Jersey health minister says half of A&E patients non-urgent

Emergency Department
Image caption Deputy Anne Pryke said everyone who came through the doors had to be treated

Nearly 50% of people treated at Jersey's accident and emergency department could have seen a GP instead, the health minister has said.

Deputy Anne Pryke said 18,000 of the 37,500 patients who visited the department last year could have had their complaints handled by a doctor.

Dr Nigel Minihane, who leads a group representing GPs, said the cost of seeing a GP was part of the problem.

It currently costs about £36 for an appointment at a doctor's surgery.

Dr Minihane said: "We work in the system in which we work - secondary care is free but primary care is not.

"We pay for it out of our own pockets and if you are relatively wealthy that is OK, if you are in need - it is a problem."

Broken system

He said: "I'm very concerned about accessibility. I want my patients to be well, I want them to be looked after.

"I was on duty last night and two people told me they couldn't afford to come and see me and I said to both of them if you need to come in I won't charge you.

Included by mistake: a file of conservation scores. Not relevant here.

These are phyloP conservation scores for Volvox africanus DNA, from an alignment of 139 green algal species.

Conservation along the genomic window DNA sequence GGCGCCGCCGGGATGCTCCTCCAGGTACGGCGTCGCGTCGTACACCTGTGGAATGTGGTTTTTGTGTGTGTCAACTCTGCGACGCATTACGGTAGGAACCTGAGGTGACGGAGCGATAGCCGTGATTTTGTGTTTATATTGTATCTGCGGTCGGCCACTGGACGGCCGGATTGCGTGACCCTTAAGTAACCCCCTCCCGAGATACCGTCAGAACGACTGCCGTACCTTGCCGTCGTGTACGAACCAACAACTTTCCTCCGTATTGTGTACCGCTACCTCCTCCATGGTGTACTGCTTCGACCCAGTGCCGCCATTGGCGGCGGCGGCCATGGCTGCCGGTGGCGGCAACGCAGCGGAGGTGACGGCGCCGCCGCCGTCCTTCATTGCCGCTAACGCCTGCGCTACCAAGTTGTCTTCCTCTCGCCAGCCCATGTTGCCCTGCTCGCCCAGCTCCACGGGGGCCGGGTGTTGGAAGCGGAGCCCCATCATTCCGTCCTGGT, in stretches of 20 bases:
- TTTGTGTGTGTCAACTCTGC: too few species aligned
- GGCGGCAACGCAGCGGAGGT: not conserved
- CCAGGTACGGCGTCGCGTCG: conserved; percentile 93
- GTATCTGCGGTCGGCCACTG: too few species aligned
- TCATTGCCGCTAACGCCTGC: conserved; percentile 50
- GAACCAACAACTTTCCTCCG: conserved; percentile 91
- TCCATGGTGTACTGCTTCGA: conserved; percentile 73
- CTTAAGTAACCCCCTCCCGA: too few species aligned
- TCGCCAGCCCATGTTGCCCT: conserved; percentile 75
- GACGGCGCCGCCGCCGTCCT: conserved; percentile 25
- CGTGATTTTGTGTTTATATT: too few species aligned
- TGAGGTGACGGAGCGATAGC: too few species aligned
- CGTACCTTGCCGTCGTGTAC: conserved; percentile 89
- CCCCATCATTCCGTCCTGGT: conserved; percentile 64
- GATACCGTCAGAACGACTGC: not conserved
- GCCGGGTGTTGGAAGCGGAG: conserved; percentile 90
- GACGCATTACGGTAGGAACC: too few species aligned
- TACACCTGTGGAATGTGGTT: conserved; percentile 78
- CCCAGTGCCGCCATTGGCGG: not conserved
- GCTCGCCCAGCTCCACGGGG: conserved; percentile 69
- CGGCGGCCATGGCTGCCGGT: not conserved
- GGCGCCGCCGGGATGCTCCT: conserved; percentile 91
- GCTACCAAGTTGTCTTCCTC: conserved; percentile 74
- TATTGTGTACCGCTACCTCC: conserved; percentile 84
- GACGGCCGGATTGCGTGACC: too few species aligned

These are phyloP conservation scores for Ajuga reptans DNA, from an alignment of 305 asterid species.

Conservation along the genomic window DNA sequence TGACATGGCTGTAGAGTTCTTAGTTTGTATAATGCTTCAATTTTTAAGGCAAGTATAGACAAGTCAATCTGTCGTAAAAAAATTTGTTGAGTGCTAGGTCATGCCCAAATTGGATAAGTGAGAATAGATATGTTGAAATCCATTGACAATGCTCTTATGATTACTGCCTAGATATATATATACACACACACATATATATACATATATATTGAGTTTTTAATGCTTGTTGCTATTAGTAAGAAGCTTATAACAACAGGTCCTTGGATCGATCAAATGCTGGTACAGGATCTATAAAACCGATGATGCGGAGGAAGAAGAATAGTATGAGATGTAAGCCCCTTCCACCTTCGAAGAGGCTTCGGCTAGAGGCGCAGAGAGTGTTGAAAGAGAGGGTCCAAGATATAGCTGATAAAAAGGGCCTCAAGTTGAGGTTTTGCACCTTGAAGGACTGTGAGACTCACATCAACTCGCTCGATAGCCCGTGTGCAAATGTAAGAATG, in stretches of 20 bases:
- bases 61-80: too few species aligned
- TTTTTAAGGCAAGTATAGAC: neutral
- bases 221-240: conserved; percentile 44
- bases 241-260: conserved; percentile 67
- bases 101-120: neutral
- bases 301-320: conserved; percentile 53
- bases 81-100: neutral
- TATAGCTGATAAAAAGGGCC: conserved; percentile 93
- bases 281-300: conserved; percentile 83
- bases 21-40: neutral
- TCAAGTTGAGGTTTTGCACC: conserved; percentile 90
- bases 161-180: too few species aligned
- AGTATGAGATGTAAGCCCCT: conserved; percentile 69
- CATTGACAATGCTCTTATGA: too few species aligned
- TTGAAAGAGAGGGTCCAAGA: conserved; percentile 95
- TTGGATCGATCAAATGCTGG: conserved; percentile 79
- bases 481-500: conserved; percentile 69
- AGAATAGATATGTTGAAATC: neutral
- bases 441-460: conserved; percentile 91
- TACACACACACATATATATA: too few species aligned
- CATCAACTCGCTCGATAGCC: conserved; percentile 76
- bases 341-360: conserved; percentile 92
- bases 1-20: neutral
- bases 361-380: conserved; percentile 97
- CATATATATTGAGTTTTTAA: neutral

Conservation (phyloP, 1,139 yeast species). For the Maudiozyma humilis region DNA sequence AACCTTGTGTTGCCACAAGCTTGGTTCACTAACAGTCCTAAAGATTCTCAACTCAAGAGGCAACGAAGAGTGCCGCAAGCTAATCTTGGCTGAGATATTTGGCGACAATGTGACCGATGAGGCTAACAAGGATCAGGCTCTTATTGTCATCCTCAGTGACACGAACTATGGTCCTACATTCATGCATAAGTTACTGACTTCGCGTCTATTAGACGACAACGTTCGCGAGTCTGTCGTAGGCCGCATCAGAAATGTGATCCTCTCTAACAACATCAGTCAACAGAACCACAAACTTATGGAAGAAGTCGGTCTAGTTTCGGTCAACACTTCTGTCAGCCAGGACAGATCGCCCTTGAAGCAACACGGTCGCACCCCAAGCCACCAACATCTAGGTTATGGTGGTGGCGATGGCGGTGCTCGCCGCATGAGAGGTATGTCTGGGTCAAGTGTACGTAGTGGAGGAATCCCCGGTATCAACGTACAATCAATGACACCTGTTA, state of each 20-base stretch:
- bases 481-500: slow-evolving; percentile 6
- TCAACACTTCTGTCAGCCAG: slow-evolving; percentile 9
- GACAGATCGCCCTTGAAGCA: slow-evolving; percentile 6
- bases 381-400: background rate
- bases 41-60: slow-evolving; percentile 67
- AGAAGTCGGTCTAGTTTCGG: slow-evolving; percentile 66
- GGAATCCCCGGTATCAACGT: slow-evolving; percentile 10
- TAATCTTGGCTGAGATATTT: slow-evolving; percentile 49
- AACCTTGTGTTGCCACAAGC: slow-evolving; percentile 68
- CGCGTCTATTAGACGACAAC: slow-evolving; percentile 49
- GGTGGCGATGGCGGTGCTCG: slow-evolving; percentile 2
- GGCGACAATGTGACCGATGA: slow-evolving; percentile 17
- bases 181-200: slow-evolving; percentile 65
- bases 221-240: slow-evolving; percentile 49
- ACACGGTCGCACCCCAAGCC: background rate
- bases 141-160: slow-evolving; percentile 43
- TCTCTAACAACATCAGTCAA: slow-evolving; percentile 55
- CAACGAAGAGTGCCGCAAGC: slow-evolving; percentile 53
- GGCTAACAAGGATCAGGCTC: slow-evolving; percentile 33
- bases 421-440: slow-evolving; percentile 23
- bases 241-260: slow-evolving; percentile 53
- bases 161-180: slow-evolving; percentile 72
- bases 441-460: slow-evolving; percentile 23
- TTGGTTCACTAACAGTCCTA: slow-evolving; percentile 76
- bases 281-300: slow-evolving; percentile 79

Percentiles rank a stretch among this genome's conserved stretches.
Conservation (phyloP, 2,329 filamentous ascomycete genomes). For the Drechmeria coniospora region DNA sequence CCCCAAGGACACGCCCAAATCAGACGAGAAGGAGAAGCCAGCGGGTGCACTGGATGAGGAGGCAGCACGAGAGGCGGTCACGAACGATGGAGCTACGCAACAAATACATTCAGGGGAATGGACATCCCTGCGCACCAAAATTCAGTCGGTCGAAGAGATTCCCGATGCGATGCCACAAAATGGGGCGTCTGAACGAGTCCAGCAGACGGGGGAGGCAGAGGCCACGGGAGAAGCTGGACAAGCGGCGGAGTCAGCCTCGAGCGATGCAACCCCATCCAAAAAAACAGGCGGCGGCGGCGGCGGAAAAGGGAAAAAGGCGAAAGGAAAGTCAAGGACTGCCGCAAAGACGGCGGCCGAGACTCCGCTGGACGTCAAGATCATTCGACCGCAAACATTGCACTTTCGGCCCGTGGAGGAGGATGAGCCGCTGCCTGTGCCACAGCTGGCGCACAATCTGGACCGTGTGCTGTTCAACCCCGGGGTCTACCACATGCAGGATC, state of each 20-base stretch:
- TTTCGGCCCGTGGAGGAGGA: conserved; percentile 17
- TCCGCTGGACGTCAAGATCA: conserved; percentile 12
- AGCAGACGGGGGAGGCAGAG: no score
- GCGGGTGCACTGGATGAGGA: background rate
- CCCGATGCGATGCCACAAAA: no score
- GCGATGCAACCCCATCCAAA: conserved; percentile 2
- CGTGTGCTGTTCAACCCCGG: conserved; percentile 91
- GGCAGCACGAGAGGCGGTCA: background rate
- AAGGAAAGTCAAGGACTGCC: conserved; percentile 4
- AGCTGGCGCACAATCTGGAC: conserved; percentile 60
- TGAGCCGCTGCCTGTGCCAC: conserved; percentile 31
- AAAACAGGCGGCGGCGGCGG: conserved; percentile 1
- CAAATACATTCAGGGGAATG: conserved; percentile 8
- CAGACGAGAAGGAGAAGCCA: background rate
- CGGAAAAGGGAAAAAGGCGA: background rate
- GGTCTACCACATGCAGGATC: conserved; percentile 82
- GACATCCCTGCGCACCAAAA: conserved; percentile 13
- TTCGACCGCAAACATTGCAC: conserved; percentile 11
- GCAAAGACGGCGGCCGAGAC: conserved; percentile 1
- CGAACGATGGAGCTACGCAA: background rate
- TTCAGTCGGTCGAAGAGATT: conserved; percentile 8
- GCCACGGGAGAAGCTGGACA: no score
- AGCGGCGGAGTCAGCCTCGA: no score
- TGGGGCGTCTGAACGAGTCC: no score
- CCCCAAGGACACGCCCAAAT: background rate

"But why should I be doing that? That's the system that's broken."

Deputy Pryke said there were no plans to turn people away from accident and emergency.

She said: "As a department we have to be geared up to take what comes through those doors, we can't turn anyone away."

Assistant Health Minister John Refault said: "The costs of all primary care services, not just GPs, but also in regard to chemists, dentists and opticians as well are a concern for many islanders."

He said the department was working with all primary care providers to find a better way to deliver them and ensure everyone can get the care they need.

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